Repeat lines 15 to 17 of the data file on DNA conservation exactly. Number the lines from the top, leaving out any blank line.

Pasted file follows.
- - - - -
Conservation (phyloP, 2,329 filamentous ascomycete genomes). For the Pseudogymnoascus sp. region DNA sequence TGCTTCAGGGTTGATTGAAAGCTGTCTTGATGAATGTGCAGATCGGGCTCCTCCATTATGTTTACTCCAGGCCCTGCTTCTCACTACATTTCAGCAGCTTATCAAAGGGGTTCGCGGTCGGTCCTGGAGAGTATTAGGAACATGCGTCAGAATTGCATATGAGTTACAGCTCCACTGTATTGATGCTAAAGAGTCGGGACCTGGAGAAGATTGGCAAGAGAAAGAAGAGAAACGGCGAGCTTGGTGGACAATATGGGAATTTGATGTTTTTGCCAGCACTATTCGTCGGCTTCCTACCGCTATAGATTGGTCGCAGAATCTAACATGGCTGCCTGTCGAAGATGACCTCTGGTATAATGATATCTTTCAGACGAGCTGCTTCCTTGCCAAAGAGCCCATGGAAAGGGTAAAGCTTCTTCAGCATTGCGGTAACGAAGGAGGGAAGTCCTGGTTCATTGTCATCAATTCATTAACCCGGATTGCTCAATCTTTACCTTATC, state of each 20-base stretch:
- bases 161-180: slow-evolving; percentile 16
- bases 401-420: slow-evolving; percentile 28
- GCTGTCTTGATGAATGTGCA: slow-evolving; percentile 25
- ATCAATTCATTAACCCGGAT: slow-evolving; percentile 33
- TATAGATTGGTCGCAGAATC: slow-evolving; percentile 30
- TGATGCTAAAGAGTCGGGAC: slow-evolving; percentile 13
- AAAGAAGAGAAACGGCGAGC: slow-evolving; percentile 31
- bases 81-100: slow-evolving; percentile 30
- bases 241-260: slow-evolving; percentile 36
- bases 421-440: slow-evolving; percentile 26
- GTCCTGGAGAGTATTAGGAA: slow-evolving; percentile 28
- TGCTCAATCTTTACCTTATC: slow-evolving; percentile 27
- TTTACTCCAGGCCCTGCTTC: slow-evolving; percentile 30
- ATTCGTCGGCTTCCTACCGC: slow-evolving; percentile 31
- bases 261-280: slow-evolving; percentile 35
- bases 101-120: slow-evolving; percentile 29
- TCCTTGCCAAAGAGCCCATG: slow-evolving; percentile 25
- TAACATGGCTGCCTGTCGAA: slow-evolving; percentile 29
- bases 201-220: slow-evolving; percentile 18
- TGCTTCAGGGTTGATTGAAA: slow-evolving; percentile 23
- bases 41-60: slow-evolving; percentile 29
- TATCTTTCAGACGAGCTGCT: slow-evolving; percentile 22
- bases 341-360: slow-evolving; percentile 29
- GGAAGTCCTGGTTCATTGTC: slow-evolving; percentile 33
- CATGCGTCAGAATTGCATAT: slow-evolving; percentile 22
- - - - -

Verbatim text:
- ATTCGTCGGCTTCCTACCGC: slow-evolving; percentile 31
- bases 261-280: slow-evolving; percentile 35
- bases 101-120: slow-evolving; percentile 29